By Jessica Shepherd

Tell us a bit about yourself.

Hi I’m John, I’m 19 this year and I’ve been homeschooled ever since I was born. I enjoy photography, videography, reading, and playing sports. You can check out my photography at my website johnteohphotography.strikingly.com. Academically, I studied for the Advanced Placement and SAT exams during my high school years. Besides that, I’m a fun loving and outgoing person, always ready to explore new experiences.

What did your parents do to prepare you to transition from home to National Service?

One of their largest concerns was for me to be firm in my faith and to be able to answer questions in a truthful and gracious manner. As part of this preparation, I attended the 2018 Summit worldview conference in Tennessee. During the worldview conference we heard from well known speakers on various topics ranging from homosexuality to being a Christian lawyer. Subsequently in the evenings, we would have small group discussions to talk through and process the various lectures we had heard throughout the day. It was the discussions I had with my small group and other participants that really equipped me for national service. Through our discourse and debates, my views on issues became solidified as a result of having to defend them, and I learnt how to engage with people who have different perspectives.

How did being a homeschooler initially affect your transition?

As a homeschooler, I am very connected to my family. Hence I knew that I would have a strong support system behind me whatever happens. I would frequently relate amusing or inspirational stories to my family when I book out and go home every weekend. In addition, the discipline I learnt from being homeschooled helped me to stay focused during training and study the necessary topics by myself.

How did the environment or culture differ from home and was it difficult to thrive?

The culture is definitely very secular and less forgiving than at home. I don’t think it was that difficult for me to thrive, I just took everything in my stride and learnt from the mistakes others and myself made.

Has that changed?

The more I’m here the more I learn which helps me to keep adapting and thriving in the different environments I’m thrown in.

What are some things that helped?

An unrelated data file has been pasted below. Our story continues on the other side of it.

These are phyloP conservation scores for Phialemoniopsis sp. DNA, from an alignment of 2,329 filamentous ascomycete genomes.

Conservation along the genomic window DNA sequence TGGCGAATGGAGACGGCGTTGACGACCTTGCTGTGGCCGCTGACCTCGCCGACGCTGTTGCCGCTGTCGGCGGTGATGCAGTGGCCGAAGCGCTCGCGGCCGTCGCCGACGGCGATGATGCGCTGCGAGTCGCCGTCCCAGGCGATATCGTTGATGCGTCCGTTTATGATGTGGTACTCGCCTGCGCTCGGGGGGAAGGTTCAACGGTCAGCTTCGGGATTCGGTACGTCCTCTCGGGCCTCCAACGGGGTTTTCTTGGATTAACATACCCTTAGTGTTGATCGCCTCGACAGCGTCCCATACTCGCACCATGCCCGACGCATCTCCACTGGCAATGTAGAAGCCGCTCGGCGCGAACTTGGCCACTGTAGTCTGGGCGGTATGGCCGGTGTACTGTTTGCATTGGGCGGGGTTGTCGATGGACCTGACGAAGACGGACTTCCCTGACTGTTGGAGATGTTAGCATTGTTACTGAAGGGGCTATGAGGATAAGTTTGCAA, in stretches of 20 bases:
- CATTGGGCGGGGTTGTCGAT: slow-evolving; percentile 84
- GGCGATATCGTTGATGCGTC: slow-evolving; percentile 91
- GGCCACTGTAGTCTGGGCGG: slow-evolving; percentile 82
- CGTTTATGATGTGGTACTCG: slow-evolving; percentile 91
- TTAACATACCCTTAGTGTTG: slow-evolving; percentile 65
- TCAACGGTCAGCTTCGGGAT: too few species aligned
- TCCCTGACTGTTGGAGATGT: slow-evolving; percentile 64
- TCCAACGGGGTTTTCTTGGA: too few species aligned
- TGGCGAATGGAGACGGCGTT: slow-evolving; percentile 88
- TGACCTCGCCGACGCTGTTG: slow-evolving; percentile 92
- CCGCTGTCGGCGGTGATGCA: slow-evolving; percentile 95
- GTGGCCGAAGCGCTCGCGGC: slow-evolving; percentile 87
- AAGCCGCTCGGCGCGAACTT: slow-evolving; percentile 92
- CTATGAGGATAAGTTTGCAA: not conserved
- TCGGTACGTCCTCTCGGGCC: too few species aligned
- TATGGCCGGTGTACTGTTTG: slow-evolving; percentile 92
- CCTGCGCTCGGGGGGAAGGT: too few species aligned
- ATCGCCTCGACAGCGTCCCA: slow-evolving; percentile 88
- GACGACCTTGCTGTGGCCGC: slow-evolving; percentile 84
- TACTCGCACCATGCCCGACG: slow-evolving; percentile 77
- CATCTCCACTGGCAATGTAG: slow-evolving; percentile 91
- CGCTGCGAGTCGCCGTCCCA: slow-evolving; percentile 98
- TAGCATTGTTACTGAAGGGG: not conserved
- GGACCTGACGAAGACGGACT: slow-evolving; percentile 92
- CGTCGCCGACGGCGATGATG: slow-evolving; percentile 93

I had one of my good friends with me during training so having someone who could relate and understand what I was going through really helped. We could talk and laugh about what happened and really be there for each other. Another thing that helped was just focusing on enjoying the training instead of how many more days to book out day. It made the days pass faster and I learnt a lot more.

What do you wish you’d known?

I wish I’d known to choose Muslim food when I enlisted because most of the time it’s a lot better than the non-Muslim food.

What have been the biggest lessons you’ve learned so far?

One of the biggest lessons I learnt during training was the importance of responsibility, both for our teammates and items. When we’re out there doing real work, you only have your buddy to rely on. If you don’t protect your buddy, your life may be on the line as well. We’re also issued different items that help us to do our job. If one of them goes missing we’d be unable to execute our duties, not to mention the disastrous consequences if such equipment falls into the wrong hands.

Any advice for parents or enlistees?

  1. Choose Muslim food
  2. Prepare for lots of chicken
  3. Go in with the mindset of wanting to learn and to enjoy the process of learning.

Before you know it, you’ll be done with training and ready to graduate.

Change in schedule

As a home schooler I definitely had a lot of time on my hands to do what I liked to do. I could go and read after I finished my work, or I could become distracted and look at memes while I was doing my work. However when I started basic training, most of that flexibility and free time disappeared. It was a bit tough getting used to having other people plan out my day for me, even to the extent of what time to eat meals. But once I got past the first week, I had adapted the the new lifestyle. In a way, having my day planned out for me helped to save me some brain work because what was routine became muscle memory which I could carry out without much effort.

How I felt or how things were when I first started, and how things are now/how my perspective or experience has changed.

At first I was a bit apprehensive, wondering if I would have trouble adapting to the environment as well as whether I’d pick up any bad habits from the people around me. I also spent a lot of pondering how tough training would be and if I would be able to handle it. However now that I have finished my basic training, I can see that most of my concerns were unfounded. I had a lot of fun with my squad mates and they we helped each other to make the best of training. Looking back, I really miss the times we had together in camp, goofing off in bunk, talking, or gaming together.

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Christian Chen

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